I find these references in the way Gonzalez Palma has represented “angelical” figures, or in the way Marta Maria has recuperated the theme of the stigmata in her most recent work. But above all I think about the work of victor Vazquez, who has worked with the duality of naked body/tormented body, as a metaphor of pain and pleasure, since they compose the plenitude of flesh. Bodegon de Yemaya (1994) is an exemplary work in this sense, since it duplicates the eroticism of the flesh in the eroticism of the artistic object, and this process is a manipulation, and an aesthetical re-making of the sacred1.  I’d even say that the sacred is evoked from the representation of the body is somehow annulled by the representation itself.

Victor Vázquez

"Bodegon Yemayá"
1994 © Víctor Vázquez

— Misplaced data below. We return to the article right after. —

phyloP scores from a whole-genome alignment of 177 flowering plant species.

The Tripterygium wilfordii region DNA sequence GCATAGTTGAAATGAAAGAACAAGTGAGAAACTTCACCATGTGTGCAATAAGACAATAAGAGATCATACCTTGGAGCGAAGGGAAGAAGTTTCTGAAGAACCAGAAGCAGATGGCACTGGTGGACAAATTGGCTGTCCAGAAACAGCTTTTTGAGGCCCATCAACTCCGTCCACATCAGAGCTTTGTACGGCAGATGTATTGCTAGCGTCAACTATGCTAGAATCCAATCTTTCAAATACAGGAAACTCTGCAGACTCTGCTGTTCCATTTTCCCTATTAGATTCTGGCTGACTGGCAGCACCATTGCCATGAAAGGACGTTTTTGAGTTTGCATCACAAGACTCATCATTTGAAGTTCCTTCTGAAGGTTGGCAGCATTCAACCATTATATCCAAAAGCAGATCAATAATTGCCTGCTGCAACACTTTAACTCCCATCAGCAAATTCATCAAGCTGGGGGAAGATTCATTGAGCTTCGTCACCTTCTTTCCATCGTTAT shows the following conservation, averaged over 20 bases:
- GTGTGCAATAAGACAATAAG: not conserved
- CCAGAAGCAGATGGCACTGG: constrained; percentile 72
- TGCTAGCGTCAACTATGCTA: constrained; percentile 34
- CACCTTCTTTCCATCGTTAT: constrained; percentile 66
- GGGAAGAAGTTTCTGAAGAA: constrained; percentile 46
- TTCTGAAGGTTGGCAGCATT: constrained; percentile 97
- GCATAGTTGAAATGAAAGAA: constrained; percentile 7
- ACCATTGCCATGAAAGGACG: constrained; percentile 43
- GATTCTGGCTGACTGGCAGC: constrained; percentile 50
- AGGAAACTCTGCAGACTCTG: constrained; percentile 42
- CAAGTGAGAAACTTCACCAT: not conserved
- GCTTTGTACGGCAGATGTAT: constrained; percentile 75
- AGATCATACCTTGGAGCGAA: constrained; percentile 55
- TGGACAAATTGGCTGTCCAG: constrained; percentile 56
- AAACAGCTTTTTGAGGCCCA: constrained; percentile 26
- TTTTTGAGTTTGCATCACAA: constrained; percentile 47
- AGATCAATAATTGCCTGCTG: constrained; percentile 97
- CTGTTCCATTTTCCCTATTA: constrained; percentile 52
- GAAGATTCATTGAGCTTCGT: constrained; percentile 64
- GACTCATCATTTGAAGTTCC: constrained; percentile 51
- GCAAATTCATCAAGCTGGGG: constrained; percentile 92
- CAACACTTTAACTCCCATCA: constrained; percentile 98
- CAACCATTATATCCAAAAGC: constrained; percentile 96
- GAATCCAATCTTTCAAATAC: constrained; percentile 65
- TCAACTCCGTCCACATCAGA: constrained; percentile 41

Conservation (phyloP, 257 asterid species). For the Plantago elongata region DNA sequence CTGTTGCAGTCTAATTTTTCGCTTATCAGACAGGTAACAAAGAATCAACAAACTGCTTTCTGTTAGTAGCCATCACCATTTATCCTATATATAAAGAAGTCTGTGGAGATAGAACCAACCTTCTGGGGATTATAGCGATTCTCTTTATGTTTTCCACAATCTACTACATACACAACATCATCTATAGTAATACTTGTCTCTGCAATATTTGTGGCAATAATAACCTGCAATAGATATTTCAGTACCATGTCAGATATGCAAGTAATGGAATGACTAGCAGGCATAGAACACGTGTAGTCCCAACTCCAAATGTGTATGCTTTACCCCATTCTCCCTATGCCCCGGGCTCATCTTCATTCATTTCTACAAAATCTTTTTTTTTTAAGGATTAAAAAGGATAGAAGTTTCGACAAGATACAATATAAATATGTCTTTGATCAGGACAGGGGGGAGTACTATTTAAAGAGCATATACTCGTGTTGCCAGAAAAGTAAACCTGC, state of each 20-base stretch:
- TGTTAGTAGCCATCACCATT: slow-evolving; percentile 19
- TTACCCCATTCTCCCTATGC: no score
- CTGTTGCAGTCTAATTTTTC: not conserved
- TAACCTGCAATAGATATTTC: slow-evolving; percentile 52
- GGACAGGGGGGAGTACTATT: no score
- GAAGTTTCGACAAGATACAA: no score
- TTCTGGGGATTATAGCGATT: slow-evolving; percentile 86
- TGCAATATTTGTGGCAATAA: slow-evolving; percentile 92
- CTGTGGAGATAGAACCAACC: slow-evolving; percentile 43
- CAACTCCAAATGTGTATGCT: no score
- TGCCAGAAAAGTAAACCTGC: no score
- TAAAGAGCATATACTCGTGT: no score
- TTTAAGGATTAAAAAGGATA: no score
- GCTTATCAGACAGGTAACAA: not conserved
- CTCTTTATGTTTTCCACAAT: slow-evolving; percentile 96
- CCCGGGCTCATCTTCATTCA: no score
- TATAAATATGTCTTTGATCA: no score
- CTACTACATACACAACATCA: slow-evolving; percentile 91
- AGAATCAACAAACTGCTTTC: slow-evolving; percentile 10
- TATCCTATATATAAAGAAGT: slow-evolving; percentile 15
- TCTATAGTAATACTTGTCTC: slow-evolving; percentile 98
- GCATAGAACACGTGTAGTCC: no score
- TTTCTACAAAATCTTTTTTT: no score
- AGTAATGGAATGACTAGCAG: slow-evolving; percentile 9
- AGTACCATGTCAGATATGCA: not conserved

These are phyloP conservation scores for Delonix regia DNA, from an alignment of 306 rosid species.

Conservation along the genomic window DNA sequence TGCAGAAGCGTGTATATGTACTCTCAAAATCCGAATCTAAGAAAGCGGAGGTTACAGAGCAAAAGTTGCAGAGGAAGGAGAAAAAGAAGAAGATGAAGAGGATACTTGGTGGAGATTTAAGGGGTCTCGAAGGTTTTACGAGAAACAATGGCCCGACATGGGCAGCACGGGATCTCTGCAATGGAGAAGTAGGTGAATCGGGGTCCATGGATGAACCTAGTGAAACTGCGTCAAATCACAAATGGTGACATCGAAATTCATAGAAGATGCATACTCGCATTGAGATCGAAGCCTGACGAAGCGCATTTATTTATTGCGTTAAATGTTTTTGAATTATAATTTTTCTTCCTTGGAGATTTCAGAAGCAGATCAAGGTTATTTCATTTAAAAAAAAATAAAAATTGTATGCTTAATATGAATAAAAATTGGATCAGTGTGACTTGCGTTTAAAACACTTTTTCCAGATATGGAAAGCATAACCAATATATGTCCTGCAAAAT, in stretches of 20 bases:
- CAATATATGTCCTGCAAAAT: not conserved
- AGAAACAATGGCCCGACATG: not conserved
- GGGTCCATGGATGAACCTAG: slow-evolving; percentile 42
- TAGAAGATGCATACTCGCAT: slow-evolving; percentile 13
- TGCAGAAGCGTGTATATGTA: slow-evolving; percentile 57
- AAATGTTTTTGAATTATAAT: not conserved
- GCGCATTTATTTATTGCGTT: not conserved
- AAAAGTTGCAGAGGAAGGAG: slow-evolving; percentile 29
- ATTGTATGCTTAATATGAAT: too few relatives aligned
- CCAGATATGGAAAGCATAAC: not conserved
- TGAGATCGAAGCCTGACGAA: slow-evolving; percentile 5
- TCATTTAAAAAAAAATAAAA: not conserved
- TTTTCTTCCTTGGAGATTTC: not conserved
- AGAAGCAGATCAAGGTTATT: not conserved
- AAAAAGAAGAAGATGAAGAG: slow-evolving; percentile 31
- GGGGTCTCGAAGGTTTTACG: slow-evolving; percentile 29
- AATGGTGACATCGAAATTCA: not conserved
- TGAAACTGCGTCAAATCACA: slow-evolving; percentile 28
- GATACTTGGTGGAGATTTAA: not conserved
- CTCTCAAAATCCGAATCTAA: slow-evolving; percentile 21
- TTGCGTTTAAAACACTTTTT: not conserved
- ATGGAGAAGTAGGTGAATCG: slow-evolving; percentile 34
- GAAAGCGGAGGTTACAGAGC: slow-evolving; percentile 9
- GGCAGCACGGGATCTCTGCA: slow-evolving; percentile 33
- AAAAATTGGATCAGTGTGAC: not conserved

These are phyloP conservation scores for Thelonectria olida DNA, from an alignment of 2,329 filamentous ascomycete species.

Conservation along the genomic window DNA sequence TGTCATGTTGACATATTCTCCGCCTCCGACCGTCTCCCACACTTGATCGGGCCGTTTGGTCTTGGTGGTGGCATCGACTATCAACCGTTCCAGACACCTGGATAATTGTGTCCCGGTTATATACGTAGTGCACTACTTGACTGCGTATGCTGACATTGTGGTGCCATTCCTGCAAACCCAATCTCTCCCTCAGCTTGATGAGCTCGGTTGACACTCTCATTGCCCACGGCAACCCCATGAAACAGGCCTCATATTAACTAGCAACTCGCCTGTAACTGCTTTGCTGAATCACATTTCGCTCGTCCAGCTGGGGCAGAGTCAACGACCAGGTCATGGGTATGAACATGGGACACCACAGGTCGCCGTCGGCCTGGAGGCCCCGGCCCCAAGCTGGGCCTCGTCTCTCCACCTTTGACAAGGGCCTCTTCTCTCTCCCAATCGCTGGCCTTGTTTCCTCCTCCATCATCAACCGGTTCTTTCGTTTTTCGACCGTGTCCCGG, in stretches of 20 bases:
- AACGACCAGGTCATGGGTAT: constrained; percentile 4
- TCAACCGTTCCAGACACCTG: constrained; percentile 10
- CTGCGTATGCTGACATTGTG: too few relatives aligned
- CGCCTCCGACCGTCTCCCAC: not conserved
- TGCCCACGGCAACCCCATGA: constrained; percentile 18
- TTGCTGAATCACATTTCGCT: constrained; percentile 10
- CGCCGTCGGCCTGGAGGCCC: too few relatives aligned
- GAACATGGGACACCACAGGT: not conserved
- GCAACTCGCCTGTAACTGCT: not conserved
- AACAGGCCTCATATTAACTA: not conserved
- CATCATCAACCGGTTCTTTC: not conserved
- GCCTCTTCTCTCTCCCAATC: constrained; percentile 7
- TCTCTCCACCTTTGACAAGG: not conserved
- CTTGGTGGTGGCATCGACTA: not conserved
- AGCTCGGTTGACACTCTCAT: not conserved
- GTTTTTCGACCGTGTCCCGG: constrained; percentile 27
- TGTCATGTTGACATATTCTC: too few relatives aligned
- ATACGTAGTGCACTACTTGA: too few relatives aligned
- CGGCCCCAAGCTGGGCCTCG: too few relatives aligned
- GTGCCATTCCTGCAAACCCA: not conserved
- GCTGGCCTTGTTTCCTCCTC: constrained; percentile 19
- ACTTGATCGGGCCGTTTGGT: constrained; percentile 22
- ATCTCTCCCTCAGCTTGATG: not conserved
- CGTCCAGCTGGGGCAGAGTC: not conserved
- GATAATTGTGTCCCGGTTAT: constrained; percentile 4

This effect has its own implications in photography, which seemed historically destined to sacralize what was represented and making it an object of cult. The different varieties of the representation of the body in photography, uses aesthetic procedures that sometimes reverse the fetishist logic of the represented, by amplifying the erotic/aesthetic quality of the very photographic object.2 The best work of Victor Vazquez, Juan Carlos Alom, Marta Maria Perez, Mario Cravo Neto or Gerardo Súter have implemented this transitional effect, which re-thinks and even questions the tradition of nude photography, by implying a self-referential dynamics, which is a premise for the critical relationship with the very act of representation and the resulting objects.

On the other hand, the absorption of the sacred by the aesthetic, bestows that very subtle vibration given by the rubbing between desire and prohibition. Even in a work such as Nestor Millan’s, which is totally aesthetic, the representation of the body has that ambiguity between cult and desire, repression and sublimation. Perhaps this is why in many of his pictures, the body seems to be submitted to a sort of violence that results in a gloomy and anxious tone.

Nestor Millán

"Change of skin III"
© Nestor Millán